Sure. So I came up with them. Because I won’t get too much into it. It’s in the core book, emotional detox. But when I was writing emotional detox, I’d actually written the whole I’ve done the research, I pitched the book, the book got picked up by Simon and Schuster. So I was like, hooray, you know, we’re all good to go. And then I have to finish writing the book. But what I didn’t expect was that I was going to get hit with the biggest, about four weeks later, emotional trauma of my life. And not only would I get hit, but my whole family would get hit. So I was in crisis, my family was in crisis. My children were in crisis. And we were in crisis for about a year. So it wasn’t just a quick thing. It was a year of crisis management kind of thing. So the reason I give you that is because I learned a lot from that experience. And, and so when, when I went to write the book, I realized that part of being in crisis is trauma. You can’t remember anything, your memory gets shot, I remember going to a store. First of all, you’re sad, right? You’re crying all the time. I’m in the grocery in the parking lot, and I’m crying before I go buy groceries, I’m just sitting in my car crying. And I wipe the tears away and go into the grocery store. And I’m I’m like, What the hell am I doing here? Why am I here? What am I looking for? And that’s what it looks like when somebody’s overloaded, right? I mean, because I’m still working like a lot of folks, caregiving worse, I still got to pay the bills, I still got to help my children. So that’s when I learned whatever system I come up with, has to have an acronym cleanse. Because people can’t remember things when they’re overloaded, right. So that’s why it starts with the C and ends with the A, and you do the steps in order and they’re designed to build upon each other. So they’re not, they’re not designed to mix and match and change around their system. So the C is called clear reactivity. And in step one, I give you very, very basic steps that you can do to center your yourself in your body. Very small, easy centering exercises. All you need is your body. That’s it. Okay, body and breathing kind of thing. Step two, once you’re center, it’s called look inward. That’s a statement that I came up with. And you basically say the statement out loud, and then you take a couple breaths after that, okay? We’re acknowledging emotions at this point. Then step three, it’s called emit. Now before I wrote emotional detox, I wrote a book on mantras. It’s called mantras made easy. I had researched the heck out of mantras. I had done a million mantras. I was all mantra. I knew mantras would be in this cleanse. I knew because I know they are thousands of years old. They are a practice for healing and transformation, ancient, ancient healing tools.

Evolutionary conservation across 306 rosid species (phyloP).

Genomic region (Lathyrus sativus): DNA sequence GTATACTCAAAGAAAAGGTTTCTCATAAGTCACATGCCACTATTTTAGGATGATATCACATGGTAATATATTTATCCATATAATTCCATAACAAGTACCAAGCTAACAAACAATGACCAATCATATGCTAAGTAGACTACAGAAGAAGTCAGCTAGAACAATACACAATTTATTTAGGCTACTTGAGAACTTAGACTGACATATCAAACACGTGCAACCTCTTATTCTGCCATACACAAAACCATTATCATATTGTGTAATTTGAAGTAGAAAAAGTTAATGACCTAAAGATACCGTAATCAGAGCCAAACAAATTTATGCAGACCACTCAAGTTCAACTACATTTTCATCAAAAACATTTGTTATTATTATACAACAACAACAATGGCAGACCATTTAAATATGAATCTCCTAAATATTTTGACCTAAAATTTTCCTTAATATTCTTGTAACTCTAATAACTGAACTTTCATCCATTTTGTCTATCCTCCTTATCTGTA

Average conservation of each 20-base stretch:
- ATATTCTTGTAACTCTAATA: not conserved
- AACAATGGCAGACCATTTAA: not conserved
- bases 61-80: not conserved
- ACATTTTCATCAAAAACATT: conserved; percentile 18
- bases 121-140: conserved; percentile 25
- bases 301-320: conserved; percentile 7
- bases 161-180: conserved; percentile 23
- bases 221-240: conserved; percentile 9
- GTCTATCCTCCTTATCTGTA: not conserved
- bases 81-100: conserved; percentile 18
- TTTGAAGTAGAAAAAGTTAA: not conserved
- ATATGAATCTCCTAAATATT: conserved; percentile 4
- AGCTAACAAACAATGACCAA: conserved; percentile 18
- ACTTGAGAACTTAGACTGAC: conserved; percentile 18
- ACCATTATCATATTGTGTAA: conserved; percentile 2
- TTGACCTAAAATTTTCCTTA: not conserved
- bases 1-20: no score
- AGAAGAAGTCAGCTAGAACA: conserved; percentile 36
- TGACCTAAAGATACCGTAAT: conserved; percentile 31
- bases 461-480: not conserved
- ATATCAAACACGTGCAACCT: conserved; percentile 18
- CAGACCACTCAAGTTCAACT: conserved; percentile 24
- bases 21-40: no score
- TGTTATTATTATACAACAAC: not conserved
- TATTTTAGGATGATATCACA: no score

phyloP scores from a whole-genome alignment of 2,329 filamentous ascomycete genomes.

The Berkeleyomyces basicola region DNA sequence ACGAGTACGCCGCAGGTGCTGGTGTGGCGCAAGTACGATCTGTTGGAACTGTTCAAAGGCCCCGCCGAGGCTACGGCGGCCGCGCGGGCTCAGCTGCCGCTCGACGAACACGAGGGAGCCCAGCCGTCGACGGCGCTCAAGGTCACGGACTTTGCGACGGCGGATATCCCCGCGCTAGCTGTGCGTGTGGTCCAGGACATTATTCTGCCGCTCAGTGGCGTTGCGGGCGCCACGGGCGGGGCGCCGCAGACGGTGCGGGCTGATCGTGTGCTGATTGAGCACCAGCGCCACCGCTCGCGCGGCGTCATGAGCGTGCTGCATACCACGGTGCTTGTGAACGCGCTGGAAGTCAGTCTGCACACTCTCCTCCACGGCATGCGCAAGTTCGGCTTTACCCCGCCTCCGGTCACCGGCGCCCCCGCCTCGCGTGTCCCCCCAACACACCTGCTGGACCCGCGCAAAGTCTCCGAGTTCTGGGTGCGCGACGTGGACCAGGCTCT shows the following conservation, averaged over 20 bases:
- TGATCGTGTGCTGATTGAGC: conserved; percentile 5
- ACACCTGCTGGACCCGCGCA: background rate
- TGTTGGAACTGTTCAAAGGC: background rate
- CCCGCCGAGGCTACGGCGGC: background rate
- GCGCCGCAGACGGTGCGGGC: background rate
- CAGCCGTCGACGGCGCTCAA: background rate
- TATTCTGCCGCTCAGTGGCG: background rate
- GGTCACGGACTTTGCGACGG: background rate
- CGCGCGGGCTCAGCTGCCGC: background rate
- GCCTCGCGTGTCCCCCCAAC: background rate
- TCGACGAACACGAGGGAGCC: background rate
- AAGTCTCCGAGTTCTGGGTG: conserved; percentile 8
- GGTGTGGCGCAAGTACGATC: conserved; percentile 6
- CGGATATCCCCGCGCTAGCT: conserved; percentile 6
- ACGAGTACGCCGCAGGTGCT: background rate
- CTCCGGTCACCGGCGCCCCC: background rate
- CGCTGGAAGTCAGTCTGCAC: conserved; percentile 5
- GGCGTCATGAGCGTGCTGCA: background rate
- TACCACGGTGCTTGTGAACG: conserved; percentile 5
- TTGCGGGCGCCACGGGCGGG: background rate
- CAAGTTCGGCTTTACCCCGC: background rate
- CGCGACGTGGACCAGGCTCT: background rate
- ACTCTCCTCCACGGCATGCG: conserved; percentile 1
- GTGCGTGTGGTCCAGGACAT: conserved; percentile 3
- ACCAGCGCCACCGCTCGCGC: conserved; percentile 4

Liz Craven 39:50
Now for those that don’t understand what a mantra is, Can you define that?